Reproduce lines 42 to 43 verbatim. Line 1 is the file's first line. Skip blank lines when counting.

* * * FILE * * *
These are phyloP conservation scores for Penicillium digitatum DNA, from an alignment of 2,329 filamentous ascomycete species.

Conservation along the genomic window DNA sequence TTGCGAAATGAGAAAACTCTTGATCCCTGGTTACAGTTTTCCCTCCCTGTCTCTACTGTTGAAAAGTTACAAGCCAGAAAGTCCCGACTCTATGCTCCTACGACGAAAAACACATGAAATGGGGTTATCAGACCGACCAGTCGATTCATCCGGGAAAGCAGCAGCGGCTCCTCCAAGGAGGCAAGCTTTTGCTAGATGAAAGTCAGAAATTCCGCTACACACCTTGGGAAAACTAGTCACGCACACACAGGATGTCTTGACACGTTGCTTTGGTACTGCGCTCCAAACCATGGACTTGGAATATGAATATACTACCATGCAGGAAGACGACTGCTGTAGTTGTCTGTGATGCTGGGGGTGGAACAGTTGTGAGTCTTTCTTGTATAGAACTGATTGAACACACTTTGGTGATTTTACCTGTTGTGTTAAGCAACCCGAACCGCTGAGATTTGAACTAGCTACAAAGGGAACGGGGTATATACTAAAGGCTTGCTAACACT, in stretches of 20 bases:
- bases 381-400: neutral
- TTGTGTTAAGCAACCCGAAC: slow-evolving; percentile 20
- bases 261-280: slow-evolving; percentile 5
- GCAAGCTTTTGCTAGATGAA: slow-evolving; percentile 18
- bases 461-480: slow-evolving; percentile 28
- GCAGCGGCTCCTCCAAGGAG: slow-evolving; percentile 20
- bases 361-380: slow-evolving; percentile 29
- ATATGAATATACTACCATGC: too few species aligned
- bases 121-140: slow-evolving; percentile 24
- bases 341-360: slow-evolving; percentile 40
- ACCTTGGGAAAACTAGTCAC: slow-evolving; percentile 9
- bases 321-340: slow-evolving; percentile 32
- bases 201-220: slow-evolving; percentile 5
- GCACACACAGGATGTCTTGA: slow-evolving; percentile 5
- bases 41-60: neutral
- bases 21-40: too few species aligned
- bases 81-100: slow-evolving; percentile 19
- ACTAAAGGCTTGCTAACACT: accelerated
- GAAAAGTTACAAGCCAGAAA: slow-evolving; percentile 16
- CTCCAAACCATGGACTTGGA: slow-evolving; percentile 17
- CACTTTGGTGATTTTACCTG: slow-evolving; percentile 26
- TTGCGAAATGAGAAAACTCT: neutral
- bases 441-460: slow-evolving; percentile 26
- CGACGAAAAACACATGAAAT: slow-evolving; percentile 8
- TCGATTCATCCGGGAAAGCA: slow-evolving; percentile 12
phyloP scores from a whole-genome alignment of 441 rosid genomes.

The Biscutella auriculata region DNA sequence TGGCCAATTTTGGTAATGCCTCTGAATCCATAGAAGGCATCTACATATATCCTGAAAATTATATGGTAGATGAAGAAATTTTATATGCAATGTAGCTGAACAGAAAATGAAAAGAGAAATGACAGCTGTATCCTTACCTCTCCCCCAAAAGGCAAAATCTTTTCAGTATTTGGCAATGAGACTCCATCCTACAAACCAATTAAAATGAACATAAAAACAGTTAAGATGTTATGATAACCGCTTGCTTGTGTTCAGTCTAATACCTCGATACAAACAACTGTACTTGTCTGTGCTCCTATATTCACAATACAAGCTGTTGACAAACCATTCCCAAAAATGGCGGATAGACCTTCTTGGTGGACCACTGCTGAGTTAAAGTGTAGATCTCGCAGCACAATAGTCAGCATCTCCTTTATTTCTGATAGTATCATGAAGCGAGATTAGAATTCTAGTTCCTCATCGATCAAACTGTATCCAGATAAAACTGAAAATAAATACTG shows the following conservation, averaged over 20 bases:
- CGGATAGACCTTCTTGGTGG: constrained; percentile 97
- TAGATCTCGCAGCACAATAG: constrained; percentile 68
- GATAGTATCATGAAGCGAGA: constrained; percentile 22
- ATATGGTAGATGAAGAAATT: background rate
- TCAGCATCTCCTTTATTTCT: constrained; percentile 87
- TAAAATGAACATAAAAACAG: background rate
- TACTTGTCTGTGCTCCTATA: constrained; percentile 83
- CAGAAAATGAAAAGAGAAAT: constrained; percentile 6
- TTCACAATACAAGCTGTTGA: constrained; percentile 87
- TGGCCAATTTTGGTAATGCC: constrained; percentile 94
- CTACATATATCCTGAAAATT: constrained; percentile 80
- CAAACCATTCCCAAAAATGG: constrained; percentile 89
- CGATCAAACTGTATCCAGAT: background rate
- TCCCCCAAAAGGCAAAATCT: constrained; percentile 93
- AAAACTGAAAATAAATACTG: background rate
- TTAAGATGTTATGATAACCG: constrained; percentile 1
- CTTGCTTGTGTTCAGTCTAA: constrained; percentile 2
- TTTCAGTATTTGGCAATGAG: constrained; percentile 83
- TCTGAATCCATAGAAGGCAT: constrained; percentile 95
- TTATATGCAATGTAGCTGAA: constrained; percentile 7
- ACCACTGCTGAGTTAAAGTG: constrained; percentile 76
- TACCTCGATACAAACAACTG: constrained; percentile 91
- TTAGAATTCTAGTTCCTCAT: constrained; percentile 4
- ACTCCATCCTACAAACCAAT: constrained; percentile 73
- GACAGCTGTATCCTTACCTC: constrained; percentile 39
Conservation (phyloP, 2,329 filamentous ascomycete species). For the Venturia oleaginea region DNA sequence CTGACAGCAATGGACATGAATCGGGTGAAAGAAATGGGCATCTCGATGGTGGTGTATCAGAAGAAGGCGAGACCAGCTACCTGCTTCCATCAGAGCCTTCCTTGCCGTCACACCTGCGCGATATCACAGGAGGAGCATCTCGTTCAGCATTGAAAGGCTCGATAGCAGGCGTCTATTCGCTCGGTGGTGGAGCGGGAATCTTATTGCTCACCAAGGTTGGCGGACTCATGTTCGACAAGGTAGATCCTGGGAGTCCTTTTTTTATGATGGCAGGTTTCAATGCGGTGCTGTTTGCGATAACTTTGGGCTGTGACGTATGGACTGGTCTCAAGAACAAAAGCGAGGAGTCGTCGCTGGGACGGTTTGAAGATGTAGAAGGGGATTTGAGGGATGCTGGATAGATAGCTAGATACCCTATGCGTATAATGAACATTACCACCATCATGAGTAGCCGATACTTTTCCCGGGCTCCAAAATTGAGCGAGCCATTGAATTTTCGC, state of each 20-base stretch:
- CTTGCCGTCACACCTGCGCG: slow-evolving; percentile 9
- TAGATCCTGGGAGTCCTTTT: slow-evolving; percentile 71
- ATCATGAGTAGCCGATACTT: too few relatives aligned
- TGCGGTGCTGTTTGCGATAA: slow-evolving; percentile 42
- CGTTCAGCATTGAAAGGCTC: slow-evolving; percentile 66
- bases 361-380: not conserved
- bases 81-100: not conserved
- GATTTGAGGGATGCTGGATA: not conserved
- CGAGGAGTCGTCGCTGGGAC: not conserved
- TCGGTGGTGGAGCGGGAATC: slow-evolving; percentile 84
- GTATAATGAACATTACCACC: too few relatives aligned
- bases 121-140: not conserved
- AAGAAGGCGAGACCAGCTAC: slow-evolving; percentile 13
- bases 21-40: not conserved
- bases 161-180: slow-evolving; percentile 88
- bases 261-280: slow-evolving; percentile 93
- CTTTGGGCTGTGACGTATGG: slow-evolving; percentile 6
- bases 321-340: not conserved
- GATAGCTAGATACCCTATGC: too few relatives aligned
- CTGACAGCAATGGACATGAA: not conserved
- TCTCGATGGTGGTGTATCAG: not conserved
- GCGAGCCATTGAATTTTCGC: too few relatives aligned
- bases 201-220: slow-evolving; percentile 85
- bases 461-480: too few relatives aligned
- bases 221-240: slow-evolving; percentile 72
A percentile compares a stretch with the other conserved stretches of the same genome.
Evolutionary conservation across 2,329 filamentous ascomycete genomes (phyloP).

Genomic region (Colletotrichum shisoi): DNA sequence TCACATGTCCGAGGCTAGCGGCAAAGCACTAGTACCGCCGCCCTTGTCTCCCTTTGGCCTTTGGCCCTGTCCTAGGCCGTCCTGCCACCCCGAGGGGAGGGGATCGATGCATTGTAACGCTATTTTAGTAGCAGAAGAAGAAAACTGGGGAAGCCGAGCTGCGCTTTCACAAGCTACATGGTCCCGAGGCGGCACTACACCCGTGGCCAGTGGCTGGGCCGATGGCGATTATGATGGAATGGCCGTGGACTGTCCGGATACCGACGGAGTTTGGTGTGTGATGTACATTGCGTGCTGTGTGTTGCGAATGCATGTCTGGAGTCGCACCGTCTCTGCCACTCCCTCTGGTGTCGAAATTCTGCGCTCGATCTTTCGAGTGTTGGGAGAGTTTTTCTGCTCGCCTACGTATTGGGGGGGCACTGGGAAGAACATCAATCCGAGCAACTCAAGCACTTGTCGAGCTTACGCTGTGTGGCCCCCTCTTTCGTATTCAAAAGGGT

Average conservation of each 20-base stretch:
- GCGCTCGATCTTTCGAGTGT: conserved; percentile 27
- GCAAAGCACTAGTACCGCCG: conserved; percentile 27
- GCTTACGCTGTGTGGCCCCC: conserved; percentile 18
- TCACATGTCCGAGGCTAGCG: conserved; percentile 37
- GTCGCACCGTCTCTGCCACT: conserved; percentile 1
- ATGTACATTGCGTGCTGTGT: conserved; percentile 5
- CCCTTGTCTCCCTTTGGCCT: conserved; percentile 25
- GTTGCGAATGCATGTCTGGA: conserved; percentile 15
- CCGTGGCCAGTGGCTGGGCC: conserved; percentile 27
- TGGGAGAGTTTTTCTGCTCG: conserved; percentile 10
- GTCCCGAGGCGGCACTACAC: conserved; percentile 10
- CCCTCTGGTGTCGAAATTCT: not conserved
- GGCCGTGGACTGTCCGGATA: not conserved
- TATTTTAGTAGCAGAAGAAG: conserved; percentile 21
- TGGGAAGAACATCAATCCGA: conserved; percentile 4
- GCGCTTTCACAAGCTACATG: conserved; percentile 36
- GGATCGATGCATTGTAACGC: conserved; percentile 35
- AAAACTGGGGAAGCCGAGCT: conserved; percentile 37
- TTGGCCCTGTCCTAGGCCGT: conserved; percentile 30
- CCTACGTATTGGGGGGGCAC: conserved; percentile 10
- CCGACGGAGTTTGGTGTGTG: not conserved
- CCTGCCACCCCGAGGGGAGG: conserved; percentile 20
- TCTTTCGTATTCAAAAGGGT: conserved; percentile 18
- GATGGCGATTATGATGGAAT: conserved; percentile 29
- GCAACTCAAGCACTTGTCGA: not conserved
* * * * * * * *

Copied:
- CGATCAAACTGTATCCAGAT: background rate
- TCCCCCAAAAGGCAAAATCT: constrained; percentile 93